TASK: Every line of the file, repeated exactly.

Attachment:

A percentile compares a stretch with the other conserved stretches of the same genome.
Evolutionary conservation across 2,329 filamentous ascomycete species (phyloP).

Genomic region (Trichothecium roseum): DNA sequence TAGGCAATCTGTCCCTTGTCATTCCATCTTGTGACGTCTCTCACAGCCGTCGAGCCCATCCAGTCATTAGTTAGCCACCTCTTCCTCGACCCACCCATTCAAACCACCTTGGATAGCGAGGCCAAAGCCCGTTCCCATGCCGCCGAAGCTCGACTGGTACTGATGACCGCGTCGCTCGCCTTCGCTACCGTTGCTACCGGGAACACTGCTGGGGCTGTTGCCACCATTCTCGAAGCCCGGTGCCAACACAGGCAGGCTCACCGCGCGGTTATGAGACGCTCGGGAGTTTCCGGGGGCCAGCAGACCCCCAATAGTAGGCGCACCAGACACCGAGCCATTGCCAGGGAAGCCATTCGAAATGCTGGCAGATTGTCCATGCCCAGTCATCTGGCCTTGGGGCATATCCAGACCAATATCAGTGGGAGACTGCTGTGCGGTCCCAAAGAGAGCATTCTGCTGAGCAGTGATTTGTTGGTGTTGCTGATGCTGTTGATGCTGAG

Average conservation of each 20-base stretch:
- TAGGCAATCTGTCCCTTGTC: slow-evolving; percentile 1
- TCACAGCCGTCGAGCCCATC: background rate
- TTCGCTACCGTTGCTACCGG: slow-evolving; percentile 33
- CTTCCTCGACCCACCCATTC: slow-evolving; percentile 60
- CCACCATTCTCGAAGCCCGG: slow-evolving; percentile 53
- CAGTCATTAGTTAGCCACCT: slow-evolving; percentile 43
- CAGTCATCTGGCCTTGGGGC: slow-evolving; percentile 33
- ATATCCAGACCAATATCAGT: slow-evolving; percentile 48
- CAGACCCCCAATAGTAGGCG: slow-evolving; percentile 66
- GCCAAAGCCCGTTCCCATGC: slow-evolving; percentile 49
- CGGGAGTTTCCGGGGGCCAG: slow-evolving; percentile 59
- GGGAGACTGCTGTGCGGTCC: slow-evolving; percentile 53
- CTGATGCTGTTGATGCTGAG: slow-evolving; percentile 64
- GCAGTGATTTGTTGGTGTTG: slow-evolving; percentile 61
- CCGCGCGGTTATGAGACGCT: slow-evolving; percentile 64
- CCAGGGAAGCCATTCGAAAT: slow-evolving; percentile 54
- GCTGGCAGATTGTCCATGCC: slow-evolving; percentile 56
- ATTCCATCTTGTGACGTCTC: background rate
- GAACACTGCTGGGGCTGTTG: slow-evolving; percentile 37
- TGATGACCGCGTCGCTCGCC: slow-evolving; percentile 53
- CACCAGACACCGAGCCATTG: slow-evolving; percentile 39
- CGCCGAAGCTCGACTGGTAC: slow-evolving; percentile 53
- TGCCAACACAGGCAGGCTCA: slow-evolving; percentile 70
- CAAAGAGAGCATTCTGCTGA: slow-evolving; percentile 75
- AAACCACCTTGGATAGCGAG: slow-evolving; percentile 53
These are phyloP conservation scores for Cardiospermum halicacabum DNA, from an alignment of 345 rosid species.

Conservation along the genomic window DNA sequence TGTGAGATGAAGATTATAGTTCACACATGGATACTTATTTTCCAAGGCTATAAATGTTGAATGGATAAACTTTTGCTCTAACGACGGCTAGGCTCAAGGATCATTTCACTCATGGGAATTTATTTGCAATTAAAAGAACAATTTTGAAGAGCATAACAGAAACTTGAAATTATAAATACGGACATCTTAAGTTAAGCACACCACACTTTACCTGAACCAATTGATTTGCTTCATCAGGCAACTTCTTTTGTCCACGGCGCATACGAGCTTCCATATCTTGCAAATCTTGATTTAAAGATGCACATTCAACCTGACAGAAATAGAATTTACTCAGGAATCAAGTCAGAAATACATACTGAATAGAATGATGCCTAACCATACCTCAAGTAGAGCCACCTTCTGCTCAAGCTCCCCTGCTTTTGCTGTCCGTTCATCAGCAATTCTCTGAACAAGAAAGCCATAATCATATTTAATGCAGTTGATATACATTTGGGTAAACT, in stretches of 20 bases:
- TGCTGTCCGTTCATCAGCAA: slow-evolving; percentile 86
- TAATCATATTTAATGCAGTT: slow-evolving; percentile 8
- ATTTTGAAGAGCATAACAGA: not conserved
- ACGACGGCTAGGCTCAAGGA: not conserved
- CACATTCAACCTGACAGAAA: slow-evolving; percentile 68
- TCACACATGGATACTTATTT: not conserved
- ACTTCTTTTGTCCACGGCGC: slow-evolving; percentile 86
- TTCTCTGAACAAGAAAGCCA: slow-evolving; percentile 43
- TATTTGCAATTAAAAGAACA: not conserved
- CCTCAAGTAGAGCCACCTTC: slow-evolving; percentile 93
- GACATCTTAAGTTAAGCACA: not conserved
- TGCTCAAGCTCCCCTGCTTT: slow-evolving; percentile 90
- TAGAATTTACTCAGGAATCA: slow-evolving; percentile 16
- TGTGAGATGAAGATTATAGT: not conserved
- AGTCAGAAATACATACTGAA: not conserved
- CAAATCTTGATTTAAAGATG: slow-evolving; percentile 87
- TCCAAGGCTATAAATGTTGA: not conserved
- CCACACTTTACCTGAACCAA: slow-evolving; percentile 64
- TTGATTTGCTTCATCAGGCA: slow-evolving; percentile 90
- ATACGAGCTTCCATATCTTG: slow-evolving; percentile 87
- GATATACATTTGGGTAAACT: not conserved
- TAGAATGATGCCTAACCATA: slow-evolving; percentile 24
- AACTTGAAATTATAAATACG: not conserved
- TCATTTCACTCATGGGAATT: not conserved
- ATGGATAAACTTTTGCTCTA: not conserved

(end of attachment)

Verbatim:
A percentile compares a stretch with the other conserved stretches of the same genome.
Evolutionary conservation across 2,329 filamentous ascomycete species (phyloP).

Genomic region (Trichothecium roseum): DNA sequence TAGGCAATCTGTCCCTTGTCATTCCATCTTGTGACGTCTCTCACAGCCGTCGAGCCCATCCAGTCATTAGTTAGCCACCTCTTCCTCGACCCACCCATTCAAACCACCTTGGATAGCGAGGCCAAAGCCCGTTCCCATGCCGCCGAAGCTCGACTGGTACTGATGACCGCGTCGCTCGCCTTCGCTACCGTTGCTACCGGGAACACTGCTGGGGCTGTTGCCACCATTCTCGAAGCCCGGTGCCAACACAGGCAGGCTCACCGCGCGGTTATGAGACGCTCGGGAGTTTCCGGGGGCCAGCAGACCCCCAATAGTAGGCGCACCAGACACCGAGCCATTGCCAGGGAAGCCATTCGAAATGCTGGCAGATTGTCCATGCCCAGTCATCTGGCCTTGGGGCATATCCAGACCAATATCAGTGGGAGACTGCTGTGCGGTCCCAAAGAGAGCATTCTGCTGAGCAGTGATTTGTTGGTGTTGCTGATGCTGTTGATGCTGAG

Average conservation of each 20-base stretch:
- TAGGCAATCTGTCCCTTGTC: slow-evolving; percentile 1
- TCACAGCCGTCGAGCCCATC: background rate
- TTCGCTACCGTTGCTACCGG: slow-evolving; percentile 33
- CTTCCTCGACCCACCCATTC: slow-evolving; percentile 60
- CCACCATTCTCGAAGCCCGG: slow-evolving; percentile 53
- CAGTCATTAGTTAGCCACCT: slow-evolving; percentile 43
- CAGTCATCTGGCCTTGGGGC: slow-evolving; percentile 33
- ATATCCAGACCAATATCAGT: slow-evolving; percentile 48
- CAGACCCCCAATAGTAGGCG: slow-evolving; percentile 66
- GCCAAAGCCCGTTCCCATGC: slow-evolving; percentile 49
- CGGGAGTTTCCGGGGGCCAG: slow-evolving; percentile 59
- GGGAGACTGCTGTGCGGTCC: slow-evolving; percentile 53
- CTGATGCTGTTGATGCTGAG: slow-evolving; percentile 64
- GCAGTGATTTGTTGGTGTTG: slow-evolving; percentile 61
- CCGCGCGGTTATGAGACGCT: slow-evolving; percentile 64
- CCAGGGAAGCCATTCGAAAT: slow-evolving; percentile 54
- GCTGGCAGATTGTCCATGCC: slow-evolving; percentile 56
- ATTCCATCTTGTGACGTCTC: background rate
- GAACACTGCTGGGGCTGTTG: slow-evolving; percentile 37
- TGATGACCGCGTCGCTCGCC: slow-evolving; percentile 53
- CACCAGACACCGAGCCATTG: slow-evolving; percentile 39
- CGCCGAAGCTCGACTGGTAC: slow-evolving; percentile 53
- TGCCAACACAGGCAGGCTCA: slow-evolving; percentile 70
- CAAAGAGAGCATTCTGCTGA: slow-evolving; percentile 75
- AAACCACCTTGGATAGCGAG: slow-evolving; percentile 53
These are phyloP conservation scores for Cardiospermum halicacabum DNA, from an alignment of 345 rosid species.

Conservation along the genomic window DNA sequence TGTGAGATGAAGATTATAGTTCACACATGGATACTTATTTTCCAAGGCTATAAATGTTGAATGGATAAACTTTTGCTCTAACGACGGCTAGGCTCAAGGATCATTTCACTCATGGGAATTTATTTGCAATTAAAAGAACAATTTTGAAGAGCATAACAGAAACTTGAAATTATAAATACGGACATCTTAAGTTAAGCACACCACACTTTACCTGAACCAATTGATTTGCTTCATCAGGCAACTTCTTTTGTCCACGGCGCATACGAGCTTCCATATCTTGCAAATCTTGATTTAAAGATGCACATTCAACCTGACAGAAATAGAATTTACTCAGGAATCAAGTCAGAAATACATACTGAATAGAATGATGCCTAACCATACCTCAAGTAGAGCCACCTTCTGCTCAAGCTCCCCTGCTTTTGCTGTCCGTTCATCAGCAATTCTCTGAACAAGAAAGCCATAATCATATTTAATGCAGTTGATATACATTTGGGTAAACT, in stretches of 20 bases:
- TGCTGTCCGTTCATCAGCAA: slow-evolving; percentile 86
- TAATCATATTTAATGCAGTT: slow-evolving; percentile 8
- ATTTTGAAGAGCATAACAGA: not conserved
- ACGACGGCTAGGCTCAAGGA: not conserved
- CACATTCAACCTGACAGAAA: slow-evolving; percentile 68
- TCACACATGGATACTTATTT: not conserved
- ACTTCTTTTGTCCACGGCGC: slow-evolving; percentile 86
- TTCTCTGAACAAGAAAGCCA: slow-evolving; percentile 43
- TATTTGCAATTAAAAGAACA: not conserved
- CCTCAAGTAGAGCCACCTTC: slow-evolving; percentile 93
- GACATCTTAAGTTAAGCACA: not conserved
- TGCTCAAGCTCCCCTGCTTT: slow-evolving; percentile 90
- TAGAATTTACTCAGGAATCA: slow-evolving; percentile 16
- TGTGAGATGAAGATTATAGT: not conserved
- AGTCAGAAATACATACTGAA: not conserved
- CAAATCTTGATTTAAAGATG: slow-evolving; percentile 87
- TCCAAGGCTATAAATGTTGA: not conserved
- CCACACTTTACCTGAACCAA: slow-evolving; percentile 64
- TTGATTTGCTTCATCAGGCA: slow-evolving; percentile 90
- ATACGAGCTTCCATATCTTG: slow-evolving; percentile 87
- GATATACATTTGGGTAAACT: not conserved
- TAGAATGATGCCTAACCATA: slow-evolving; percentile 24
- AACTTGAAATTATAAATACG: not conserved
- TCATTTCACTCATGGGAATT: not conserved
- ATGGATAAACTTTTGCTCTA: not conserved